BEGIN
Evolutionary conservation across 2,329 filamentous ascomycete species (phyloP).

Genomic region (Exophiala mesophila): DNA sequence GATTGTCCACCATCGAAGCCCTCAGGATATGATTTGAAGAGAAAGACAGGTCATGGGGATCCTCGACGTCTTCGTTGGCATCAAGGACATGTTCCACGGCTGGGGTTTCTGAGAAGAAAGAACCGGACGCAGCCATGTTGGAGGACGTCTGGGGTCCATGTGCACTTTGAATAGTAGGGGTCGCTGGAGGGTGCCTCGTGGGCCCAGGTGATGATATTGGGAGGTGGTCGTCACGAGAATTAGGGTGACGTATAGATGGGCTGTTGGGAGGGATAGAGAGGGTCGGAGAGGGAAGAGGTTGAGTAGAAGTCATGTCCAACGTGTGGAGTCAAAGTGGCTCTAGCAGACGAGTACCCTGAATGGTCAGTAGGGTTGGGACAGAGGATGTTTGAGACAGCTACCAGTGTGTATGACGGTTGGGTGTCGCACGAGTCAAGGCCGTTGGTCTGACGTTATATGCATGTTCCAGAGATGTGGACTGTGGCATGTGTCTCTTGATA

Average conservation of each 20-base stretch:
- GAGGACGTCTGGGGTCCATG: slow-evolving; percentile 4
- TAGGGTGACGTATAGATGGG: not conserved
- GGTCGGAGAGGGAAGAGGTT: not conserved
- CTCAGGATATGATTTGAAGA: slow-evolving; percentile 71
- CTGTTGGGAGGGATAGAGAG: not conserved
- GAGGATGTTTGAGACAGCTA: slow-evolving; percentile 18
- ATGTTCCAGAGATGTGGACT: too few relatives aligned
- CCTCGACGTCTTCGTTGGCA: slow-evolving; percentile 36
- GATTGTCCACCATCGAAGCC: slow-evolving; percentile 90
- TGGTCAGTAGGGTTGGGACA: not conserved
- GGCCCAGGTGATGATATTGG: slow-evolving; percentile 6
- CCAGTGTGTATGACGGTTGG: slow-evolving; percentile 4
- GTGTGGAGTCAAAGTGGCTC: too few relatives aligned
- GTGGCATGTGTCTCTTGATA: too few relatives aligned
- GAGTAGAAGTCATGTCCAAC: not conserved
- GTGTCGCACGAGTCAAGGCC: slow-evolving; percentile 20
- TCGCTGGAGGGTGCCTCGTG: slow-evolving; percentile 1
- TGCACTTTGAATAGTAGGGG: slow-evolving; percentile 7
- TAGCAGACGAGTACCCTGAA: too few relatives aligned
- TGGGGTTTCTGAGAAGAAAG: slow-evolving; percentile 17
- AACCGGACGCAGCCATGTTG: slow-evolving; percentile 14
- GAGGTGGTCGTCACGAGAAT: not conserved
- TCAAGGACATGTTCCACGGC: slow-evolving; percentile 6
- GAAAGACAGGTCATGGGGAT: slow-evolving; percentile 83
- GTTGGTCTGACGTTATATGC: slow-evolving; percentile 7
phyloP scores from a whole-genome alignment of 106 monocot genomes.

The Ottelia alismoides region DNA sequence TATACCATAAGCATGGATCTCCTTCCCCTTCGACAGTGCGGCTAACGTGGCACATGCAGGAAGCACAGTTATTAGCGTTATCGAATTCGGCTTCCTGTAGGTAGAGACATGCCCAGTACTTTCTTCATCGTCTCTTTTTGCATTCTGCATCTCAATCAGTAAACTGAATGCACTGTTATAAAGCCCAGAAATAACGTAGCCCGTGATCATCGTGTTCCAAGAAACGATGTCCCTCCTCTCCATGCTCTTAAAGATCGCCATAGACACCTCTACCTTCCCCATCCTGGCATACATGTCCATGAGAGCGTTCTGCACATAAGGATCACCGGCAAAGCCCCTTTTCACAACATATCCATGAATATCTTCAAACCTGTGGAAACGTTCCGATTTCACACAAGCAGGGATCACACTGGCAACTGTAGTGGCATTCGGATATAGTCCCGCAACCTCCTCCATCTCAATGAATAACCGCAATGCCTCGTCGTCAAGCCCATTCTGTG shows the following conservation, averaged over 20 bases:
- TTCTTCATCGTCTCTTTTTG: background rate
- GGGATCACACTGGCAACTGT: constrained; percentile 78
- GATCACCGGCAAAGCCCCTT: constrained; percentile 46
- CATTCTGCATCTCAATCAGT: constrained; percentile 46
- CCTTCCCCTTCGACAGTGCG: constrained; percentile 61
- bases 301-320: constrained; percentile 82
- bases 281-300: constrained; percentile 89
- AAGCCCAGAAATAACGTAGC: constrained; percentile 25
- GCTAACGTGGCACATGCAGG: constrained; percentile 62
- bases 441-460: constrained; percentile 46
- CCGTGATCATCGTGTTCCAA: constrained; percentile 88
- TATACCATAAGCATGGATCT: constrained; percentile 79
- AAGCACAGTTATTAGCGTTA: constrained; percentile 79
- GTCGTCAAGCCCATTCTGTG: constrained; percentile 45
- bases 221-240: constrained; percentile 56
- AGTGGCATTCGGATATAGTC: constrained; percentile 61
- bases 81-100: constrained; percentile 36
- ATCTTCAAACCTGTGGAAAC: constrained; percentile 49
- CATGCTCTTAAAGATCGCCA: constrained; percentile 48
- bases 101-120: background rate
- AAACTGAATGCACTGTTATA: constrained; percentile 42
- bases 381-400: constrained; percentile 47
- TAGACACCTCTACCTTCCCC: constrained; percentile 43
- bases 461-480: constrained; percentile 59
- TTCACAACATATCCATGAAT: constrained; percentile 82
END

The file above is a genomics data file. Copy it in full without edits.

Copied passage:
Evolutionary conservation across 2,329 filamentous ascomycete species (phyloP).

Genomic region (Exophiala mesophila): DNA sequence GATTGTCCACCATCGAAGCCCTCAGGATATGATTTGAAGAGAAAGACAGGTCATGGGGATCCTCGACGTCTTCGTTGGCATCAAGGACATGTTCCACGGCTGGGGTTTCTGAGAAGAAAGAACCGGACGCAGCCATGTTGGAGGACGTCTGGGGTCCATGTGCACTTTGAATAGTAGGGGTCGCTGGAGGGTGCCTCGTGGGCCCAGGTGATGATATTGGGAGGTGGTCGTCACGAGAATTAGGGTGACGTATAGATGGGCTGTTGGGAGGGATAGAGAGGGTCGGAGAGGGAAGAGGTTGAGTAGAAGTCATGTCCAACGTGTGGAGTCAAAGTGGCTCTAGCAGACGAGTACCCTGAATGGTCAGTAGGGTTGGGACAGAGGATGTTTGAGACAGCTACCAGTGTGTATGACGGTTGGGTGTCGCACGAGTCAAGGCCGTTGGTCTGACGTTATATGCATGTTCCAGAGATGTGGACTGTGGCATGTGTCTCTTGATA

Average conservation of each 20-base stretch:
- GAGGACGTCTGGGGTCCATG: slow-evolving; percentile 4
- TAGGGTGACGTATAGATGGG: not conserved
- GGTCGGAGAGGGAAGAGGTT: not conserved
- CTCAGGATATGATTTGAAGA: slow-evolving; percentile 71
- CTGTTGGGAGGGATAGAGAG: not conserved
- GAGGATGTTTGAGACAGCTA: slow-evolving; percentile 18
- ATGTTCCAGAGATGTGGACT: too few relatives aligned
- CCTCGACGTCTTCGTTGGCA: slow-evolving; percentile 36
- GATTGTCCACCATCGAAGCC: slow-evolving; percentile 90
- TGGTCAGTAGGGTTGGGACA: not conserved
- GGCCCAGGTGATGATATTGG: slow-evolving; percentile 6
- CCAGTGTGTATGACGGTTGG: slow-evolving; percentile 4
- GTGTGGAGTCAAAGTGGCTC: too few relatives aligned
- GTGGCATGTGTCTCTTGATA: too few relatives aligned
- GAGTAGAAGTCATGTCCAAC: not conserved
- GTGTCGCACGAGTCAAGGCC: slow-evolving; percentile 20
- TCGCTGGAGGGTGCCTCGTG: slow-evolving; percentile 1
- TGCACTTTGAATAGTAGGGG: slow-evolving; percentile 7
- TAGCAGACGAGTACCCTGAA: too few relatives aligned
- TGGGGTTTCTGAGAAGAAAG: slow-evolving; percentile 17
- AACCGGACGCAGCCATGTTG: slow-evolving; percentile 14
- GAGGTGGTCGTCACGAGAAT: not conserved
- TCAAGGACATGTTCCACGGC: slow-evolving; percentile 6
- GAAAGACAGGTCATGGGGAT: slow-evolving; percentile 83
- GTTGGTCTGACGTTATATGC: slow-evolving; percentile 7
phyloP scores from a whole-genome alignment of 106 monocot genomes.

The Ottelia alismoides region DNA sequence TATACCATAAGCATGGATCTCCTTCCCCTTCGACAGTGCGGCTAACGTGGCACATGCAGGAAGCACAGTTATTAGCGTTATCGAATTCGGCTTCCTGTAGGTAGAGACATGCCCAGTACTTTCTTCATCGTCTCTTTTTGCATTCTGCATCTCAATCAGTAAACTGAATGCACTGTTATAAAGCCCAGAAATAACGTAGCCCGTGATCATCGTGTTCCAAGAAACGATGTCCCTCCTCTCCATGCTCTTAAAGATCGCCATAGACACCTCTACCTTCCCCATCCTGGCATACATGTCCATGAGAGCGTTCTGCACATAAGGATCACCGGCAAAGCCCCTTTTCACAACATATCCATGAATATCTTCAAACCTGTGGAAACGTTCCGATTTCACACAAGCAGGGATCACACTGGCAACTGTAGTGGCATTCGGATATAGTCCCGCAACCTCCTCCATCTCAATGAATAACCGCAATGCCTCGTCGTCAAGCCCATTCTGTG shows the following conservation, averaged over 20 bases:
- TTCTTCATCGTCTCTTTTTG: background rate
- GGGATCACACTGGCAACTGT: constrained; percentile 78
- GATCACCGGCAAAGCCCCTT: constrained; percentile 46
- CATTCTGCATCTCAATCAGT: constrained; percentile 46
- CCTTCCCCTTCGACAGTGCG: constrained; percentile 61
- bases 301-320: constrained; percentile 82
- bases 281-300: constrained; percentile 89
- AAGCCCAGAAATAACGTAGC: constrained; percentile 25
- GCTAACGTGGCACATGCAGG: constrained; percentile 62
- bases 441-460: constrained; percentile 46
- CCGTGATCATCGTGTTCCAA: constrained; percentile 88
- TATACCATAAGCATGGATCT: constrained; percentile 79
- AAGCACAGTTATTAGCGTTA: constrained; percentile 79
- GTCGTCAAGCCCATTCTGTG: constrained; percentile 45
- bases 221-240: constrained; percentile 56
- AGTGGCATTCGGATATAGTC: constrained; percentile 61
- bases 81-100: constrained; percentile 36
- ATCTTCAAACCTGTGGAAAC: constrained; percentile 49
- CATGCTCTTAAAGATCGCCA: constrained; percentile 48
- bases 101-120: background rate
- AAACTGAATGCACTGTTATA: constrained; percentile 42
- bases 381-400: constrained; percentile 47
- TAGACACCTCTACCTTCCCC: constrained; percentile 43
- bases 461-480: constrained; percentile 59
- TTCACAACATATCCATGAAT: constrained; percentile 82